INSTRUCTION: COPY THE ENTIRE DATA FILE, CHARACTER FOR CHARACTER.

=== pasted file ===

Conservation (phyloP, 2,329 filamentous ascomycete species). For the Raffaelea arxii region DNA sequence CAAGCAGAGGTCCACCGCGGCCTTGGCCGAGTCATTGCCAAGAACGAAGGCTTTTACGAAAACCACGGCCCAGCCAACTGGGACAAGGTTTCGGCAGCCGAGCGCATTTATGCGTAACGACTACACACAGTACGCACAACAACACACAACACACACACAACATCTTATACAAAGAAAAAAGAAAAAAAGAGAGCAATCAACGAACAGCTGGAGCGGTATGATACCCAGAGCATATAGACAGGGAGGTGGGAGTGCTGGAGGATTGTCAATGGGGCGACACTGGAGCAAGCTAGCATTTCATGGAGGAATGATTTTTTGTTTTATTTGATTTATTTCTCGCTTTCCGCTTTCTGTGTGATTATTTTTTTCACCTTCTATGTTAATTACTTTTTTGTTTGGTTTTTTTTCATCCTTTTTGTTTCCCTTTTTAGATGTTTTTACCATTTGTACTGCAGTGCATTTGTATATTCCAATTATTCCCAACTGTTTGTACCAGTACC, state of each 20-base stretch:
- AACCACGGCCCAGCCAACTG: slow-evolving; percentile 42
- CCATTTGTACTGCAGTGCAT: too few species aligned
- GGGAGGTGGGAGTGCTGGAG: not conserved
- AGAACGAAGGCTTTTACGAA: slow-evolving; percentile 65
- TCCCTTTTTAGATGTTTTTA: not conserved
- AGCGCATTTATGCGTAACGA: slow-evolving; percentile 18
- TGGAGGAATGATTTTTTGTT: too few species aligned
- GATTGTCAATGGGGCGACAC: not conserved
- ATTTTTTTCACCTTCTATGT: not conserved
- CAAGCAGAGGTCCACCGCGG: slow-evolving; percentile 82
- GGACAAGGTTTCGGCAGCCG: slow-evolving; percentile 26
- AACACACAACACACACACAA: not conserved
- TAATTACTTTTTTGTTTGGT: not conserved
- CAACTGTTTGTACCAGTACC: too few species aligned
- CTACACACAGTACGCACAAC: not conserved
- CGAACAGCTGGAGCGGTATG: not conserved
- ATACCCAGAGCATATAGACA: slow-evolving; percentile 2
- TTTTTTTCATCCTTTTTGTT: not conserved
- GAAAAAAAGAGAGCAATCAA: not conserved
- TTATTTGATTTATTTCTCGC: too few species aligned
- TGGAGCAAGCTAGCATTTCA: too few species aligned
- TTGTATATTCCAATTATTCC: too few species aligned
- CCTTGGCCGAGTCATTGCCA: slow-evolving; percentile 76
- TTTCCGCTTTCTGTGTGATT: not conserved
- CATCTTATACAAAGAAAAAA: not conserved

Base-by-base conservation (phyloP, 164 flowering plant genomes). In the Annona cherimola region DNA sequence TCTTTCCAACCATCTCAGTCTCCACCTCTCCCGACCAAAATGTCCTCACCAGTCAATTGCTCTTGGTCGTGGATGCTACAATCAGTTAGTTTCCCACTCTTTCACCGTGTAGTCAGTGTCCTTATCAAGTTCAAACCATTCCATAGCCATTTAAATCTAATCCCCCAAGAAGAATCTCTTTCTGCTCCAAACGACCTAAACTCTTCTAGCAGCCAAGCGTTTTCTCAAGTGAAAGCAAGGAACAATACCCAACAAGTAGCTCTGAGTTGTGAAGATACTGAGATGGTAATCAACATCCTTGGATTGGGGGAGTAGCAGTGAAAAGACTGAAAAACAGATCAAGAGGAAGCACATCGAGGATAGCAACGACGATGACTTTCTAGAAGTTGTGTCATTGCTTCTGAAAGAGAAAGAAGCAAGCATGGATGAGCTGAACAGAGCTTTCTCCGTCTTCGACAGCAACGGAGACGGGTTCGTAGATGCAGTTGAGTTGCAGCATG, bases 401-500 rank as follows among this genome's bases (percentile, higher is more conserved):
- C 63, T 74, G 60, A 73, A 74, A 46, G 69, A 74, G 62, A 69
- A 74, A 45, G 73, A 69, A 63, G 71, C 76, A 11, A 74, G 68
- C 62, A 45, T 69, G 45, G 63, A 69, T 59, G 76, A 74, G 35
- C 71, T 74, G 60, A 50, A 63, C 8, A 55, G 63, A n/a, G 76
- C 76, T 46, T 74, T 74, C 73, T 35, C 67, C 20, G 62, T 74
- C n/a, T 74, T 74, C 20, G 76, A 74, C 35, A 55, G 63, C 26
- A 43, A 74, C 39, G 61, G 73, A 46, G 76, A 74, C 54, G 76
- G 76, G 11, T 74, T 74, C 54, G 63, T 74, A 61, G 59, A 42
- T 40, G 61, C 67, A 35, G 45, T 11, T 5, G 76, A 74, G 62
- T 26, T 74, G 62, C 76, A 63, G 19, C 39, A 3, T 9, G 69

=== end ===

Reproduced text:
Conservation (phyloP, 2,329 filamentous ascomycete species). For the Raffaelea arxii region DNA sequence CAAGCAGAGGTCCACCGCGGCCTTGGCCGAGTCATTGCCAAGAACGAAGGCTTTTACGAAAACCACGGCCCAGCCAACTGGGACAAGGTTTCGGCAGCCGAGCGCATTTATGCGTAACGACTACACACAGTACGCACAACAACACACAACACACACACAACATCTTATACAAAGAAAAAAGAAAAAAAGAGAGCAATCAACGAACAGCTGGAGCGGTATGATACCCAGAGCATATAGACAGGGAGGTGGGAGTGCTGGAGGATTGTCAATGGGGCGACACTGGAGCAAGCTAGCATTTCATGGAGGAATGATTTTTTGTTTTATTTGATTTATTTCTCGCTTTCCGCTTTCTGTGTGATTATTTTTTTCACCTTCTATGTTAATTACTTTTTTGTTTGGTTTTTTTTCATCCTTTTTGTTTCCCTTTTTAGATGTTTTTACCATTTGTACTGCAGTGCATTTGTATATTCCAATTATTCCCAACTGTTTGTACCAGTACC, state of each 20-base stretch:
- AACCACGGCCCAGCCAACTG: slow-evolving; percentile 42
- CCATTTGTACTGCAGTGCAT: too few species aligned
- GGGAGGTGGGAGTGCTGGAG: not conserved
- AGAACGAAGGCTTTTACGAA: slow-evolving; percentile 65
- TCCCTTTTTAGATGTTTTTA: not conserved
- AGCGCATTTATGCGTAACGA: slow-evolving; percentile 18
- TGGAGGAATGATTTTTTGTT: too few species aligned
- GATTGTCAATGGGGCGACAC: not conserved
- ATTTTTTTCACCTTCTATGT: not conserved
- CAAGCAGAGGTCCACCGCGG: slow-evolving; percentile 82
- GGACAAGGTTTCGGCAGCCG: slow-evolving; percentile 26
- AACACACAACACACACACAA: not conserved
- TAATTACTTTTTTGTTTGGT: not conserved
- CAACTGTTTGTACCAGTACC: too few species aligned
- CTACACACAGTACGCACAAC: not conserved
- CGAACAGCTGGAGCGGTATG: not conserved
- ATACCCAGAGCATATAGACA: slow-evolving; percentile 2
- TTTTTTTCATCCTTTTTGTT: not conserved
- GAAAAAAAGAGAGCAATCAA: not conserved
- TTATTTGATTTATTTCTCGC: too few species aligned
- TGGAGCAAGCTAGCATTTCA: too few species aligned
- TTGTATATTCCAATTATTCC: too few species aligned
- CCTTGGCCGAGTCATTGCCA: slow-evolving; percentile 76
- TTTCCGCTTTCTGTGTGATT: not conserved
- CATCTTATACAAAGAAAAAA: not conserved

Base-by-base conservation (phyloP, 164 flowering plant genomes). In the Annona cherimola region DNA sequence TCTTTCCAACCATCTCAGTCTCCACCTCTCCCGACCAAAATGTCCTCACCAGTCAATTGCTCTTGGTCGTGGATGCTACAATCAGTTAGTTTCCCACTCTTTCACCGTGTAGTCAGTGTCCTTATCAAGTTCAAACCATTCCATAGCCATTTAAATCTAATCCCCCAAGAAGAATCTCTTTCTGCTCCAAACGACCTAAACTCTTCTAGCAGCCAAGCGTTTTCTCAAGTGAAAGCAAGGAACAATACCCAACAAGTAGCTCTGAGTTGTGAAGATACTGAGATGGTAATCAACATCCTTGGATTGGGGGAGTAGCAGTGAAAAGACTGAAAAACAGATCAAGAGGAAGCACATCGAGGATAGCAACGACGATGACTTTCTAGAAGTTGTGTCATTGCTTCTGAAAGAGAAAGAAGCAAGCATGGATGAGCTGAACAGAGCTTTCTCCGTCTTCGACAGCAACGGAGACGGGTTCGTAGATGCAGTTGAGTTGCAGCATG, bases 401-500 rank as follows among this genome's bases (percentile, higher is more conserved):
- C 63, T 74, G 60, A 73, A 74, A 46, G 69, A 74, G 62, A 69
- A 74, A 45, G 73, A 69, A 63, G 71, C 76, A 11, A 74, G 68
- C 62, A 45, T 69, G 45, G 63, A 69, T 59, G 76, A 74, G 35
- C 71, T 74, G 60, A 50, A 63, C 8, A 55, G 63, A n/a, G 76
- C 76, T 46, T 74, T 74, C 73, T 35, C 67, C 20, G 62, T 74
- C n/a, T 74, T 74, C 20, G 76, A 74, C 35, A 55, G 63, C 26
- A 43, A 74, C 39, G 61, G 73, A 46, G 76, A 74, C 54, G 76
- G 76, G 11, T 74, T 74, C 54, G 63, T 74, A 61, G 59, A 42
- T 40, G 61, C 67, A 35, G 45, T 11, T 5, G 76, A 74, G 62
- T 26, T 74, G 62, C 76, A 63, G 19, C 39, A 3, T 9, G 69